So its 2010 R56 model. The battery, starter is good and tested well. However, it takes several crank cycles for it to start. Initially i used to do 7 or 8 short cranks (4 seconds) each for it to start.

Today I noticed that if I continue the first crank for say 9 - 10 seconds, it will start on the second crank.

I read through mini forums and they mention that it could be HPFP issue, but why would the car start in second crank when it fails to start on the long first crank duration?

So even if I continue the first crank duration for say 15 seconds it wont start! This doesnt sound like HPFP issue, right?

After further research online it does look like HPFP issue more specifically: source

The problem with the Mini Cooper S High Pressure fuel pump failing is an internal non return valve which fails and allows pressurized fuel to leak back into the fuel tank and as a result upon start-up has a lack of sufficient fuel to the injectors causing misfiring until the pump has built up sufficient pressure.

This looks like to symptoms I am facing, once the car starts after several attempts or cranking, the HPFP must have built enough fuel pressure to cause ignition and once the car starts the RPM continually supplies the fuel faster to HPFP

Upon diagnostics the following fault codes were given off:

P1105: (ECM) has detected a fault or malfunction with the Manifold Absolute Pressure (MAP)/Barometric (BARO) pressure switch solenoid valve.

P111A: not sure what this is exactly


  • 1
    Does it make any difference if you leave the ignition on for 10 seconds before starting to crank?
    – HandyHowie
    Jun 21, 2022 at 22:25
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    @findwindow - I'd bet if the car is ultimately starting, it's not the ignition which is at fault. I'd highly suggest this is a fueling issue, but the OP would need to test the fuel pressure. Jun 22, 2022 at 0:33
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    @findwindow I added new iridium spark plugs as well as tested coils. They are fine. I doubt that spark is an issue
    – user0193
    Jun 22, 2022 at 8:50
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    You can always test this theory by spraying flammable liquid (starting fluid) down the intake during first startup. If it fires right away, it's a fueling issue. Jun 22, 2022 at 10:45
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    Is this starting behavior consistent, or does it vary if the engine is hot or cold?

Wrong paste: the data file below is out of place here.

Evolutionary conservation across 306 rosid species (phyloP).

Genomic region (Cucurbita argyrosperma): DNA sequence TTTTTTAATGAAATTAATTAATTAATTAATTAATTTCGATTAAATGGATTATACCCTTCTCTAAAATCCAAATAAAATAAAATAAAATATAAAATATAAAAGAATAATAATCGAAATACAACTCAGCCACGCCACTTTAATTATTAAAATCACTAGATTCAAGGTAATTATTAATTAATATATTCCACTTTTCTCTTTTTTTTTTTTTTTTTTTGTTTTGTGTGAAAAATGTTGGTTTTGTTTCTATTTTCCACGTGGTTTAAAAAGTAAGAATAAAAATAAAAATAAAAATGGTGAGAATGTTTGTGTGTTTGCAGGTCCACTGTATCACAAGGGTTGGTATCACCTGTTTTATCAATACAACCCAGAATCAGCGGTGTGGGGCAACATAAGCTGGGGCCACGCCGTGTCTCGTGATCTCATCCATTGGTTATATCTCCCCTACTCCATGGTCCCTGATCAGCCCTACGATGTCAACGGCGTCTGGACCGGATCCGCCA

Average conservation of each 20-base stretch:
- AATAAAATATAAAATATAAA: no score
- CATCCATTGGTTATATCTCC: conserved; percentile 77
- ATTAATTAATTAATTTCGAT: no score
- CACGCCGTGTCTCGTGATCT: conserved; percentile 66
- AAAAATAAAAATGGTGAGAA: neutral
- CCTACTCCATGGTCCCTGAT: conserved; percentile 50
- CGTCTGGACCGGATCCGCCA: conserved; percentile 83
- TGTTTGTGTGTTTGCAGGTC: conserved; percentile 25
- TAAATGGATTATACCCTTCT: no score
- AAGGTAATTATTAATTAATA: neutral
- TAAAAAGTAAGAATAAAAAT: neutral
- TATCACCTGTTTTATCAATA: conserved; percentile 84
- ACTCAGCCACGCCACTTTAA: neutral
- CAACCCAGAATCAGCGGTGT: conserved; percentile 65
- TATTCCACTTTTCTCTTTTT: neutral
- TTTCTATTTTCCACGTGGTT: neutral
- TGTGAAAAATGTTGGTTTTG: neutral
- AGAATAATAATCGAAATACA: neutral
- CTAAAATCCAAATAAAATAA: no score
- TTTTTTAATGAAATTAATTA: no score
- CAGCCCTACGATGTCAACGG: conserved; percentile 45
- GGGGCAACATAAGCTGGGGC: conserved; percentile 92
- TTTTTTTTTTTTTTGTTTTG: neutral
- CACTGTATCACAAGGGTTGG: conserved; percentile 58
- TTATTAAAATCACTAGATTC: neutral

– GdD
    Jun 22, 2022 at 13:55

1 Answer 1


It could be a check valve (aka non-return valve) causing your problems, the challenge is that yours is built into the high pressure fuel pump. The HPFP is an expensive part, you would want to exhaust other options before you spend on it, and do more diagnostic work.

You may be able to get fuel pressure readings using an OBD reader, I would start there and see what readings you get before and after starting when hot and cold. If the fuel pressure is very low before starting then it's very possibly the check valve. Your options would be to get the pump repaired (not sure if that's possible or economical), replace the pump, or you may be able to add a non-return valve in-line. It could also be that your low pressure or high pressure pump is starting to fail and don't operate well until they run for a bit.

  • Ok, So I was unable to confirm the fuel pressure using OBD because it wasnt supported in my device. The fault codes I got were P1105, P111A and P0420. So it could be MAF, HPFP or something I yet have to figure out
    – user0193
    Jul 17, 2022 at 19:35
  • They could be old codes, did you clear them? If you clear them and they don't come back they aren't a concern. P111A is an injector circuit failure code, but it can trip because of low fuel pressure. P0420 is an emissions code and is almost certainly unrelated.
    – GdD
    Jul 18, 2022 at 7:50
  • yes, I did clear them and got P1105 & P111A as "pending fault codes". The ECU would confirm it after successive runs i guess.
    – user0193
    Jul 18, 2022 at 8:10
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    If you had a problem with an injector or the maf you'd be having rough running or other issues after start. P1105 could be a pressure differential sensor, not a MAF, or you could have a leak in the intake system, a common fault is a cracked breather tube. It's probably a problem of some kind but I'm not convinced it's the source of your starting problems.
    – GdD
    Jul 18, 2022 at 8:42
  • this makes so much sense! I am gonna get better OBD to get additional readings on sensors.
    – user0193
    Jul 18, 2022 at 8:45

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